Three weeks in WA, that’s quite a while. I thought that I should really high-tail it outta there in case I never leave! So I shot east with only the border in mind and a GPS slowly ticking down from a fairly large time to arrival. The landscape is actually really nice along the southern part of WA, and there is still cool wildlife along the roads. Mostly it buggers off if you stop or slow down, like wedge-tailed eagles and goannas, but apparently not blue-tongues! Anyway, I made camp once again in the middle of no-and-where (I really like that place apparently), off the road a little and in some lovely scenery!
But all good places must come to an end… or at least I have to leave them, and I hit the road again, planning to be over the border for my next camp! Again I saw more wildlife (more wedge-tails high-tailing it when I slow down), and some more interesting sights! For example an old mine shaft perhaps… I noticed it fairly quickly, but it wouldn’t have been hard not to…. I also got to drive on Australia’s longest straight bit of road! I never realized how much the odd corner added to the driving experience until now…
Some time after the straight road I was all of a sudden driving down a hill and greeted with a view of a very different landscape! I’m guessing that the landscape below was once under the ocean, and the sudden drop may have been the cliff facing the ocean? Not long after that though, I made it into SA and got to camp on the coast on a c.a.75m high cliff facing the ocean! Amazing views, amazing sunset… amazing winds!
A couple of the last WA bees that I’ll collect for awhile!
Next day was a fairly big day of driving towards Adelaide. A lot of the coast in SA and across the border in WA seems largely undeveloped and is thus really nice to drive through. Hours of wilderness, and varying degrees of coastal and arid heath! And camp for the night was once again on the coast, but this time on an actual beach! It was also the start of a three day fishing stint for me!
After a lovely but windy night camping on the beach I set off again towards Port Augusta. Not far from my campsite (which I had chosen due to its proximity to the water for fishing), I stopped at another site to have a look. I kind of regretted this, as this site was better and I would have been able to safely drive my van right onto the beach in a better location! My campsite was very good the night before… This one was just better.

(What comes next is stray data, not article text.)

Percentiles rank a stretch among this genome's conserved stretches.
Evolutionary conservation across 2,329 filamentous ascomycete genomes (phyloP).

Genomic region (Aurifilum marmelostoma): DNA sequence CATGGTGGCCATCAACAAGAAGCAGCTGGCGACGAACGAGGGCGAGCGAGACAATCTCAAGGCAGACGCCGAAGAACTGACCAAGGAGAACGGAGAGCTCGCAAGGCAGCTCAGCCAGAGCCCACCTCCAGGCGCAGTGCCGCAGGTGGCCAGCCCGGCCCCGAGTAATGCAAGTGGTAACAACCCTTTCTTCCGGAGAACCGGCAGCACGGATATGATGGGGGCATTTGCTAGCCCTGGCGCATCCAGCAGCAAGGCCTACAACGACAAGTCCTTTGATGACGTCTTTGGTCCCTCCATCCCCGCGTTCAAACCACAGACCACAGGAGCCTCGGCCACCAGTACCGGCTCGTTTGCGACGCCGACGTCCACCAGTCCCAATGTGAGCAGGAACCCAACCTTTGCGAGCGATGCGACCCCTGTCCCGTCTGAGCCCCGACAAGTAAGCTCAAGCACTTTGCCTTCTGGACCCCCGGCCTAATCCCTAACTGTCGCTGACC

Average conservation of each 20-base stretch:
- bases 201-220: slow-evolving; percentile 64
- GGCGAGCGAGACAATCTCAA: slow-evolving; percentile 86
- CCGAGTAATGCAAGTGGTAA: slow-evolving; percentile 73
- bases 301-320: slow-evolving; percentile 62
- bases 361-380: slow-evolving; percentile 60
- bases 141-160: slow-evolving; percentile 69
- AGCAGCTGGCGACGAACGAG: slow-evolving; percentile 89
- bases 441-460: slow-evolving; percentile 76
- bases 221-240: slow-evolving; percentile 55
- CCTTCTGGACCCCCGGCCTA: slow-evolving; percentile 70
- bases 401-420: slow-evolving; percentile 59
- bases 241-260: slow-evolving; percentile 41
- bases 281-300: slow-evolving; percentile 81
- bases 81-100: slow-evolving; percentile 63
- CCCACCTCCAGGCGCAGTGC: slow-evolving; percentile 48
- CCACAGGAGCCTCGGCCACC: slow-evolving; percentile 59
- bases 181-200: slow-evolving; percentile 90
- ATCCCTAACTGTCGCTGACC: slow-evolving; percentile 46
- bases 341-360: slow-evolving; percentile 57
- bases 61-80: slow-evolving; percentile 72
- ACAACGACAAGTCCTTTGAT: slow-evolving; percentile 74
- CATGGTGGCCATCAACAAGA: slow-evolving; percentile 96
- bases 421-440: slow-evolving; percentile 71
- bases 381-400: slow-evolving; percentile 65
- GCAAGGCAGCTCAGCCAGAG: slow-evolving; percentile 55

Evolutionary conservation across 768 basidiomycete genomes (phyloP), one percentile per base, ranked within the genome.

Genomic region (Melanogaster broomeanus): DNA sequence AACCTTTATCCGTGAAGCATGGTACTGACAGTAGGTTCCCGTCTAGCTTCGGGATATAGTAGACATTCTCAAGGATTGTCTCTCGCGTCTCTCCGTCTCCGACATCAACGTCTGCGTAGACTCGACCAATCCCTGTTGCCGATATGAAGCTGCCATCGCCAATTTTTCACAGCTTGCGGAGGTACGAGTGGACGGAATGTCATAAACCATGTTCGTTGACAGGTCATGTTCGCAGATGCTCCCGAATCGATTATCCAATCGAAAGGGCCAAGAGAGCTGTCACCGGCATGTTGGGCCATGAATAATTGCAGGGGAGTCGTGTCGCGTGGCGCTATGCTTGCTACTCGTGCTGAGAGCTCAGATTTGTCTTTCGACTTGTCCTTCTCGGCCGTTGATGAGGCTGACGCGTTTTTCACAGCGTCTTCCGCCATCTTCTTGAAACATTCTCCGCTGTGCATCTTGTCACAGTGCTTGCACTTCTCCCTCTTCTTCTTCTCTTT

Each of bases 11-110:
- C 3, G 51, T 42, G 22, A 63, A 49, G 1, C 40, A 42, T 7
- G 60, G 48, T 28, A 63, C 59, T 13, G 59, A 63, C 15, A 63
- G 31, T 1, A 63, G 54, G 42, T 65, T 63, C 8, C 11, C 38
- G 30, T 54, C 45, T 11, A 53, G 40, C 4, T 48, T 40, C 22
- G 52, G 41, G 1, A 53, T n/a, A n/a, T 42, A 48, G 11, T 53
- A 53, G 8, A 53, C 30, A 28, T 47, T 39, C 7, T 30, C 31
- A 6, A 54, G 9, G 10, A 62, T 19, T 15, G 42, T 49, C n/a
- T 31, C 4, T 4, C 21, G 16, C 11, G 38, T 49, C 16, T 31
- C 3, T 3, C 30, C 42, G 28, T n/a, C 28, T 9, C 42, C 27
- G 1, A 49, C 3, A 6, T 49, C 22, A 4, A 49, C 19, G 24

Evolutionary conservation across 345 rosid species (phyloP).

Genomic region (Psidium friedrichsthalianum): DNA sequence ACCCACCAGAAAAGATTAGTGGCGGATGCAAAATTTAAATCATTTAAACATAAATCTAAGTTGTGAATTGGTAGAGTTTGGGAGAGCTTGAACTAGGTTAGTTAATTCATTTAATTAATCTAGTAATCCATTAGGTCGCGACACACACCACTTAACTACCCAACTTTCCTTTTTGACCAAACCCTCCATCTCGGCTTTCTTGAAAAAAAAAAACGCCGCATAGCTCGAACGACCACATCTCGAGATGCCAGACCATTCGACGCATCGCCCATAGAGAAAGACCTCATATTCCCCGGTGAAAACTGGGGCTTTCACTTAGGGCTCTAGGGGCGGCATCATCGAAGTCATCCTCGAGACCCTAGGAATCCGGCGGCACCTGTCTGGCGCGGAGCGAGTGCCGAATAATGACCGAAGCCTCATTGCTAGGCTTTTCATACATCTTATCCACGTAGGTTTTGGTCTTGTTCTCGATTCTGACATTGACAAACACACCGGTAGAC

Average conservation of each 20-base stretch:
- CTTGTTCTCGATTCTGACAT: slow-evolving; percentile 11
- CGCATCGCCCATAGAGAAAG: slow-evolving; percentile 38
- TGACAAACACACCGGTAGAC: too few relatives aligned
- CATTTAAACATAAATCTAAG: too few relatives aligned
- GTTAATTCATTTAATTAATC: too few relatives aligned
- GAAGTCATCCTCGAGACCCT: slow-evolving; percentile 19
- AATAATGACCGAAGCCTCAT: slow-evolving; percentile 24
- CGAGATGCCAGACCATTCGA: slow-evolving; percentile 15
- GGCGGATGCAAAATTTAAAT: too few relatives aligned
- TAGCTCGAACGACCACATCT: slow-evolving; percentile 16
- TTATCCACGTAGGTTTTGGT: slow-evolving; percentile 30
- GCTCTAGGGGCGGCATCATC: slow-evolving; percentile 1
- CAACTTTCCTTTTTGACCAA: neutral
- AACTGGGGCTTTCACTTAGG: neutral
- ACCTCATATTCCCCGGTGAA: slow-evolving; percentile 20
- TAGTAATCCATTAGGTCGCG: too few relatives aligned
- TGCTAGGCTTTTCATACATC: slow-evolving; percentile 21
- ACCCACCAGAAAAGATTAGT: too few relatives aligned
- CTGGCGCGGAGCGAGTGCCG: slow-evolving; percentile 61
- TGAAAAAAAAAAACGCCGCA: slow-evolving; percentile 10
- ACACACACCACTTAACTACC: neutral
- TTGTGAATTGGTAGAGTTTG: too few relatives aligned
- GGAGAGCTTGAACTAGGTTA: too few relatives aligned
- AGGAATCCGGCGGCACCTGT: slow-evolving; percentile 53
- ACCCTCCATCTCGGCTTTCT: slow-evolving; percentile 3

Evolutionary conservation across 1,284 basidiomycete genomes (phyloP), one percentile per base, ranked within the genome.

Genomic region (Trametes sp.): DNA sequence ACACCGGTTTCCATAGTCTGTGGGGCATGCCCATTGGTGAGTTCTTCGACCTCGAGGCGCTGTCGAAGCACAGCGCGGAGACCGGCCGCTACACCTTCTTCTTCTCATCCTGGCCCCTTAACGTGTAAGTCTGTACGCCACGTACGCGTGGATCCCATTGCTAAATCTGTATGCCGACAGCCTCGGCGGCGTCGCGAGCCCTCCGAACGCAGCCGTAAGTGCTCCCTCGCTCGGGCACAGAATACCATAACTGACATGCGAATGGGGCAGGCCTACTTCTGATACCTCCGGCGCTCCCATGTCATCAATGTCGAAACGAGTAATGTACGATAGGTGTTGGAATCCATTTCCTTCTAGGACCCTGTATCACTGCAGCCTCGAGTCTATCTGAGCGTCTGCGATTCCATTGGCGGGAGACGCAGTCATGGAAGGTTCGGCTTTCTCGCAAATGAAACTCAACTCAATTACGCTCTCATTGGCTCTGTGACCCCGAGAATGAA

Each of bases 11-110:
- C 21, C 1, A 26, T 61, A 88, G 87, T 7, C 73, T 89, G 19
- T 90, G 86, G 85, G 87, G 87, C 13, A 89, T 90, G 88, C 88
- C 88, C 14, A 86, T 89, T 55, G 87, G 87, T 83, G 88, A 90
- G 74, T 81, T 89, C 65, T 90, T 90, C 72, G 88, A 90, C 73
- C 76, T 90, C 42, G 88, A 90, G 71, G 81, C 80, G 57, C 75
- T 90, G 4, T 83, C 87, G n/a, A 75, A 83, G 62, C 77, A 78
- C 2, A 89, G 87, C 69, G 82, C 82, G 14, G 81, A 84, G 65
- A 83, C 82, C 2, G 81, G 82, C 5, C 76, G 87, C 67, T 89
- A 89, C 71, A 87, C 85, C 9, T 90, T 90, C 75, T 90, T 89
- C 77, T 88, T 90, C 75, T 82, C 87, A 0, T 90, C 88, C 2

Moving forward from my error I found a giant ant, and some cool info on it at a servo (very exciting, even though they are basically bees’ less popular cousins), as well as a giant galah. It seems that Australians really like to make big things… For example some more big mines that I passed.
Anyway, approaching Port Augusta was quite nice, traveling through some more awesome landscapes (again mostly arid ones). Unfortunately I shot right through to camp at a place quite highly recommended on wikicamps just south of the city itself in a conservation park called ‘Winninowie’ (yes, I know what you are thinking… And I did indeed have to look up the spelling). The reviews, like the knife never lies (…I listened to the book Cloud Street recently…). The place was great! Doug the apparent mayor of the site is a climate/marine scientist who gets to live there in a nice house and chat to all of the people who come by, being more than helpful with advice etc. So I got to chat to him, pat his dog (the thing lives for pats) and park right next to the water’s edge!
After this I have failed to take any photos, but rest assured that it has been as lovely as ever, and I have had a couple of nights in Adelaide so far. I have met with some people at the SA museum to see their photography area, discussed honours options (I may well be coming down here for this… we will see) and taken some photos of the bees in their collection (using my own gear). Tomorrow will be my last day here before I head north towards Lake Eyre for a few days!
Kilometres travelled: <16,000
Bee count: ~109